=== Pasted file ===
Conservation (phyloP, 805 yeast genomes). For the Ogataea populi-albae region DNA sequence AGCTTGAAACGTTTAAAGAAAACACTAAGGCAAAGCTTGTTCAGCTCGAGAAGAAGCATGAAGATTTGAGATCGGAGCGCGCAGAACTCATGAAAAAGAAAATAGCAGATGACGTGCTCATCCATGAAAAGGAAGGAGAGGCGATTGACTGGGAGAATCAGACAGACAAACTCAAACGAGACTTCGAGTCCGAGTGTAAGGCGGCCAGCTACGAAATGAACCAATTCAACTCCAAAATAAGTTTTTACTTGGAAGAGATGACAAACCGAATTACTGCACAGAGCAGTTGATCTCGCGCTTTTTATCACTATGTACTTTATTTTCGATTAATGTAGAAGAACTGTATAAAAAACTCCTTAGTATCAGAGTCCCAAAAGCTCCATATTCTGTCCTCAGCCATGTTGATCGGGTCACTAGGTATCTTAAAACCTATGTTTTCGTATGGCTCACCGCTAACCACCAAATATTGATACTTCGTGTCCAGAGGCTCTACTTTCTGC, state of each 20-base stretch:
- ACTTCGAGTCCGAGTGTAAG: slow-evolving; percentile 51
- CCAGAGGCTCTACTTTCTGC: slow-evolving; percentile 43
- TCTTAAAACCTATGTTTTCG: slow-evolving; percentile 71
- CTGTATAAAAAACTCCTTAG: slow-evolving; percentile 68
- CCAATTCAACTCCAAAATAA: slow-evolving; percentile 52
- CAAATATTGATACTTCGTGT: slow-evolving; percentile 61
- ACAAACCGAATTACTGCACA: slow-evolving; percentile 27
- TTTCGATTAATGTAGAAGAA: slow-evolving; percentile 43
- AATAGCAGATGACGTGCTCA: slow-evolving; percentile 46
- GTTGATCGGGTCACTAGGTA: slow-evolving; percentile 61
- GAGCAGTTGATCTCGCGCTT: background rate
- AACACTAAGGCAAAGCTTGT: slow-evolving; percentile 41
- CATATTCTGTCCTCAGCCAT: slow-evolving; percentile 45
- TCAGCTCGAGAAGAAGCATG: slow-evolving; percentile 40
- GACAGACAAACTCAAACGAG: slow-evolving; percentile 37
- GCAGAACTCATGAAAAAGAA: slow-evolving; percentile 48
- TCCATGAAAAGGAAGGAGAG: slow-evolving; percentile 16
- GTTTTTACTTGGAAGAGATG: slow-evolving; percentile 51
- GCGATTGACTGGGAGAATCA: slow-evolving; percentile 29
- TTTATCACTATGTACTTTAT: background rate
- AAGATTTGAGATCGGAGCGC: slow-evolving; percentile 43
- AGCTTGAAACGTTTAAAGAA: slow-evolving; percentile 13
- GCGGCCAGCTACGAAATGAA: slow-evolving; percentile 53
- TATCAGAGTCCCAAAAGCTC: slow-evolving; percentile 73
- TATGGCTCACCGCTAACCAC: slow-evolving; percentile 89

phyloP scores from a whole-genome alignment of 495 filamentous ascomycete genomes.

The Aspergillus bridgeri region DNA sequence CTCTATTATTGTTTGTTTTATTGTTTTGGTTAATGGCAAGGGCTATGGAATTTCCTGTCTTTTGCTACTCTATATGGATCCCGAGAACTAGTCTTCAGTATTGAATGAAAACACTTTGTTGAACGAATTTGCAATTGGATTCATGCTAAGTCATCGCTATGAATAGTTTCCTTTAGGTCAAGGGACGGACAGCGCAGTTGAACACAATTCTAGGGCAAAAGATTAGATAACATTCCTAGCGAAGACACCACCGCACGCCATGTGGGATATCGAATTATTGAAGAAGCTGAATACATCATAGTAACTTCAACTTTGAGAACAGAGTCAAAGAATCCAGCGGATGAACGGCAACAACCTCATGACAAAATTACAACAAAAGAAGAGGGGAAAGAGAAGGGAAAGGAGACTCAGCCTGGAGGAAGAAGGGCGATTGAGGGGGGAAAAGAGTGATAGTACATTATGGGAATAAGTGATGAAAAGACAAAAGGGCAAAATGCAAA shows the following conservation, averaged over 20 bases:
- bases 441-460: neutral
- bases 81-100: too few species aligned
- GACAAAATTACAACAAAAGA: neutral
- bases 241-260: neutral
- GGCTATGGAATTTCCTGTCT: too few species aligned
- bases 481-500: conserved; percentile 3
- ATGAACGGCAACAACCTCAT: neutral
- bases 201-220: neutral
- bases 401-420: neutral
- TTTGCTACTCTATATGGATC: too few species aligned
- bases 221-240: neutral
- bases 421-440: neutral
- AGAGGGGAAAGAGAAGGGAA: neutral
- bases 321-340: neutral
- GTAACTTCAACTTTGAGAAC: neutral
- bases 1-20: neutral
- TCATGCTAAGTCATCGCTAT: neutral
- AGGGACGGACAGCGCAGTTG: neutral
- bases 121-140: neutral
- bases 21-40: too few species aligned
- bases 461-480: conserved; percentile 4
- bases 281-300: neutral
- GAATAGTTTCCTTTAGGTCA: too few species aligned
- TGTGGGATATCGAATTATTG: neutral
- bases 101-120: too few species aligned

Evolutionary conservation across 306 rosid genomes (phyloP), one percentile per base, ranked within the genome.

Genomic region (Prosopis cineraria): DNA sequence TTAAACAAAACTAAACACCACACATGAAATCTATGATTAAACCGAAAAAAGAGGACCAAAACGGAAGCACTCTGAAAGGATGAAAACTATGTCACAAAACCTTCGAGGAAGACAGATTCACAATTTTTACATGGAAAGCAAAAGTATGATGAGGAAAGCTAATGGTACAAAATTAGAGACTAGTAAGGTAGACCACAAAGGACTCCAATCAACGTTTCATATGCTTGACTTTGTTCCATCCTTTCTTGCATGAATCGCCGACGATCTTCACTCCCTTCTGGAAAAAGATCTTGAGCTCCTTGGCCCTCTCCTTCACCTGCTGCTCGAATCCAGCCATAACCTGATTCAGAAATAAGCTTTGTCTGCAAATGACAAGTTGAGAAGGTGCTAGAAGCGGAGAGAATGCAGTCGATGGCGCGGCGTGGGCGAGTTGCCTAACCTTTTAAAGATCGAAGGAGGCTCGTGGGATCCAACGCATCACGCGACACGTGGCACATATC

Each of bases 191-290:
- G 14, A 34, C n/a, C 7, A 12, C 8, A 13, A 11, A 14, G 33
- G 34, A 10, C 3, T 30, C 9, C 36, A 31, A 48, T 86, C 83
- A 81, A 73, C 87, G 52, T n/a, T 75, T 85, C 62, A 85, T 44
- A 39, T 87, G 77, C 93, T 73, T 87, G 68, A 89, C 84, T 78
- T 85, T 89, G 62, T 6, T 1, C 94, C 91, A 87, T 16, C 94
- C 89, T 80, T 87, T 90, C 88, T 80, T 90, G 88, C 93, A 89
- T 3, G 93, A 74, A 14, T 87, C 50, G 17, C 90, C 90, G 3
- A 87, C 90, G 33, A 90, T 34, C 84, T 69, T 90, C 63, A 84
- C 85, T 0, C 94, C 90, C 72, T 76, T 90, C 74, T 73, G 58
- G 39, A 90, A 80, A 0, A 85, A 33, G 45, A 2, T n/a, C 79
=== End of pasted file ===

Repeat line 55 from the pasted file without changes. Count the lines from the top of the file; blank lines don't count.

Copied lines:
Genomic region (Prosopis cineraria): DNA sequence TTAAACAAAACTAAACACCACACATGAAATCTATGATTAAACCGAAAAAAGAGGACCAAAACGGAAGCACTCTGAAAGGATGAAAACTATGTCACAAAACCTTCGAGGAAGACAGATTCACAATTTTTACATGGAAAGCAAAAGTATGATGAGGAAAGCTAATGGTACAAAATTAGAGACTAGTAAGGTAGACCACAAAGGACTCCAATCAACGTTTCATATGCTTGACTTTGTTCCATCCTTTCTTGCATGAATCGCCGACGATCTTCACTCCCTTCTGGAAAAAGATCTTGAGCTCCTTGGCCCTCTCCTTCACCTGCTGCTCGAATCCAGCCATAACCTGATTCAGAAATAAGCTTTGTCTGCAAATGACAAGTTGAGAAGGTGCTAGAAGCGGAGAGAATGCAGTCGATGGCGCGGCGTGGGCGAGTTGCCTAACCTTTTAAAGATCGAAGGAGGCTCGTGGGATCCAACGCATCACGCGACACGTGGCACATATC